So, oil is back above $80 again and officially the International Energy Agency (IEA) is warning that deep cuts in emissions are needed not just to tackle climate change but to avoid a doubling of energy bills by 2030, while unofficially a whistleblower at the agency thinks we are already in the "peak oil zone" and only behind the scenes lobbying stops government's admitting as much.
There are many reasons why climate change scepticism and a refusal to accept the need for urgent reductions in greenhouse gas emissions is a sure fire indicator of a mind deep in the throes of intellectual atrophy - the inability to discern between one off data points and long term trends, the support for theories that have been comprehensively debunked, the unedifying victim mentality - but now we can add peak oil to the list.
As we've argued before it is possible to construct a water tight case for action to tackle climate change without an expert understanding of climate change science - all you need to do is undertake a risk analysis. If the vast majority of the world's scientists are more than 95 per cent certain that human actions are leading to potentially irreversible climate change, then we should act now to tackle the problem on the not unreasonable grounds that it is stupid to gamble with the future of civilisation when the odds of doing nothing and getting away with it are so slim.
It's intriguing to ask what would have happened had the vast majority of the world's economists warned that we were heading for financial crisis? Or imagine what would happen if the world's intelligence community was 95 per cent certain that Iran had the bomb and was readying to use it? Then again don't, it's not a pretty picture.
The very real threat of peak oil further tilts this climate risk equation ever further in favour of low carbon action.
A bit of back-of-the-envelope game theory makes this plain. Imagine the stake is two per cent of GDP and the proposal is to invest it in rapidly transitioning to a low carbon economy.
If the climate scientists are right this would provide us with a reasonable chance of avoiding climatic breakdown and an economic and humanitarian crisis unprecedented in its scope and scale. But look at what we still get if they are wrong (which all the evidence suggests they aren't) - we get rid of the risk of peak oil, and as a result we get massively improved energy security, an end to unpalatable relationships with petro-dictatorships and reduced energy price volatility. Not to mention increased employment as a result of renewables higher level of labour intensity, and a massive fall in the hidden health and economic costs that arise from air pollution.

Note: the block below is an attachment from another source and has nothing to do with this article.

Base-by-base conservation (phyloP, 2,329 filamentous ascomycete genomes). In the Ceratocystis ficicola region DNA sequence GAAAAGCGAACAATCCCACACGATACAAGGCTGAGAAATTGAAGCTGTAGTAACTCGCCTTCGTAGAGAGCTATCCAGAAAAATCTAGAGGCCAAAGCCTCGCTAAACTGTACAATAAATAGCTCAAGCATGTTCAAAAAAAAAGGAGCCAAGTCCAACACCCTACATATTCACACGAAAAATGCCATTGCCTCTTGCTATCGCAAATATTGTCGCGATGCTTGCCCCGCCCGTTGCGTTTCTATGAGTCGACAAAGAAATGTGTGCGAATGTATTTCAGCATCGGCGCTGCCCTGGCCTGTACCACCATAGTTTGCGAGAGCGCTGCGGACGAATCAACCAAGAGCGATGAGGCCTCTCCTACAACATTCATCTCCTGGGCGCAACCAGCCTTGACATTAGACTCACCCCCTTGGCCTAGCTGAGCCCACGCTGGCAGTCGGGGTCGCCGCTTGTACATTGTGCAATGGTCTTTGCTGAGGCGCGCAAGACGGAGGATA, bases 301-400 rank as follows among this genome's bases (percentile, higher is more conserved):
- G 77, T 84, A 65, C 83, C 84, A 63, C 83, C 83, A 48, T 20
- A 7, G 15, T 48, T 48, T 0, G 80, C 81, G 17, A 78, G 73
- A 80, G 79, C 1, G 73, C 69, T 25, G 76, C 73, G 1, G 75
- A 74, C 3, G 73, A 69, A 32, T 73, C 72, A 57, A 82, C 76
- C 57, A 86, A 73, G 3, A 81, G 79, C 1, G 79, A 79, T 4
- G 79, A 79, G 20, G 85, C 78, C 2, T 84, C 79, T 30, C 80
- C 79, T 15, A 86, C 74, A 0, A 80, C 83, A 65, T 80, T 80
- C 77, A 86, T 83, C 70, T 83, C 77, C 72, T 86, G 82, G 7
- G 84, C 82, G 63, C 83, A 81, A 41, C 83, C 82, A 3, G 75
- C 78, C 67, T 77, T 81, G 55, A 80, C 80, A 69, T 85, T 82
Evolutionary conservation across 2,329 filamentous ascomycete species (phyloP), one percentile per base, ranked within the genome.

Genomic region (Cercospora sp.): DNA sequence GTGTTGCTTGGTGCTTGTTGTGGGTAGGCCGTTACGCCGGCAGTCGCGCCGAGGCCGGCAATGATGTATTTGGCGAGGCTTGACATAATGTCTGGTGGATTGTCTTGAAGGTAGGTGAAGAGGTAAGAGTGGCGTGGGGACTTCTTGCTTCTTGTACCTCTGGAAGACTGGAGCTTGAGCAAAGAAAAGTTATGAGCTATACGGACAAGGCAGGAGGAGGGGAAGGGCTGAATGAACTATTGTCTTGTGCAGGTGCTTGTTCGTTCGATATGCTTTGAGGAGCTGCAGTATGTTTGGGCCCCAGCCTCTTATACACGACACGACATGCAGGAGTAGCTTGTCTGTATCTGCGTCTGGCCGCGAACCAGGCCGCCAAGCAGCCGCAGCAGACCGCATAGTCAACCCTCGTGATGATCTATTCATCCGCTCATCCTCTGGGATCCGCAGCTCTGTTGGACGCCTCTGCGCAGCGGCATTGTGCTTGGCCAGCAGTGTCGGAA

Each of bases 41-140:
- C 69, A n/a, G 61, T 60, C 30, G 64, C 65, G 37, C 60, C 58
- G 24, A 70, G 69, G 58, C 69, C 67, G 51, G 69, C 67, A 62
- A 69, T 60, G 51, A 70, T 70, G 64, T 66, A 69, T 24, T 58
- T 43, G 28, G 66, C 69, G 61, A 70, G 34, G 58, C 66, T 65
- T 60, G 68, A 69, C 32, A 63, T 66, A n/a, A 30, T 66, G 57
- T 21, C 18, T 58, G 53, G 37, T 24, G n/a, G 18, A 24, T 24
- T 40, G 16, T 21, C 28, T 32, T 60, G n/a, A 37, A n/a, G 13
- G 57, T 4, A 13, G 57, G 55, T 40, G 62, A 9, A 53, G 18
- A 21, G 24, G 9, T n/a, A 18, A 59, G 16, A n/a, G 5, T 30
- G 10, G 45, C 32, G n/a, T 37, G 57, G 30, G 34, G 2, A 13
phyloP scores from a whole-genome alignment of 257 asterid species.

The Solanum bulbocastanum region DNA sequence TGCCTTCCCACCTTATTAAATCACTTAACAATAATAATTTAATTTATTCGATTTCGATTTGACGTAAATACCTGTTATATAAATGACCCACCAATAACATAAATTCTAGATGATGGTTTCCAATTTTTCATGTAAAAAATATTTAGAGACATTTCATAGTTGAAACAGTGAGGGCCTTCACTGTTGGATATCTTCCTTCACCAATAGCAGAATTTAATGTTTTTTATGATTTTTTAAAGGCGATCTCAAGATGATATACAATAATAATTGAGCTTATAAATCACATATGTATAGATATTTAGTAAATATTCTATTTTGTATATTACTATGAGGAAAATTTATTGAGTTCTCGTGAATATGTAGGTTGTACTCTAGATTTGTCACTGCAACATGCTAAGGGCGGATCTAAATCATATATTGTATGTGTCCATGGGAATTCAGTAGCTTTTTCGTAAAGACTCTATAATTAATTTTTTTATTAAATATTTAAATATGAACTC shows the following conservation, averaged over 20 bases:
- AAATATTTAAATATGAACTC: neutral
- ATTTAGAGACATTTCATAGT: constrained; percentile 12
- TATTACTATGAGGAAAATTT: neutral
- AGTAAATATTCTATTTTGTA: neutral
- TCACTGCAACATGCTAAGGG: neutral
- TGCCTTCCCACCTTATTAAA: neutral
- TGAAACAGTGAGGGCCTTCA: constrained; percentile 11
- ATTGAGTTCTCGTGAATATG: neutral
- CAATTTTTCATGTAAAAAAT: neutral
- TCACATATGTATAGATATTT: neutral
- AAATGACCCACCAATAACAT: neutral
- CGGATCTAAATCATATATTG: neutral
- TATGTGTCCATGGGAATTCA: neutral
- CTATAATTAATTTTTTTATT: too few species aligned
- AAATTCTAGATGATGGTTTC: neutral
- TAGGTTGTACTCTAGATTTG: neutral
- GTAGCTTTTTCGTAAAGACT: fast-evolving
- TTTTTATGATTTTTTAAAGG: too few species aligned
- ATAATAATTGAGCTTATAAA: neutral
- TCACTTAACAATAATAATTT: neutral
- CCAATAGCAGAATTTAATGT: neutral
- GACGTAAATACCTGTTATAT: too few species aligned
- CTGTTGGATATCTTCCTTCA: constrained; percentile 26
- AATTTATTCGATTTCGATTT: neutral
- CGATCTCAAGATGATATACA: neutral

Now flip the equation around. What happens if we do nothing? Some climate sceptics argue the money would be better invested in poverty reduction and development in poor nations, but anyone who thinks the rich world will stump up a further two per cent of GDP for such admirable purposes is living in cloud cuckoo land (although many sceptics already spend plenty of time there dreaming up their scientific arguments, so perhaps they do genuinely believe this will happen). The reality is the money would be invested in the same old manner and would deliver the same old returns.
If the sceptics are right and there is no climate-related reason to switch to low carbon technologies we get these same old returns - and we still have to find a way to deal with escalating energy security. But if they are wrong, we get something akin to the end of civilisation.
In the complex world of futurology, economics and risk, the low carbon transition option is as close as you get to a no lose scenario, while the do nothing option results in a very high chance that we lose everything. Even the most booze-addled Vegas punter could assess the odds and pick the best option.
I would call it a no-brainer, but given the level of intellectual rigour the sceptics apply to tackling climate science I'm not sure that would preclude them from continuing to argue against action.
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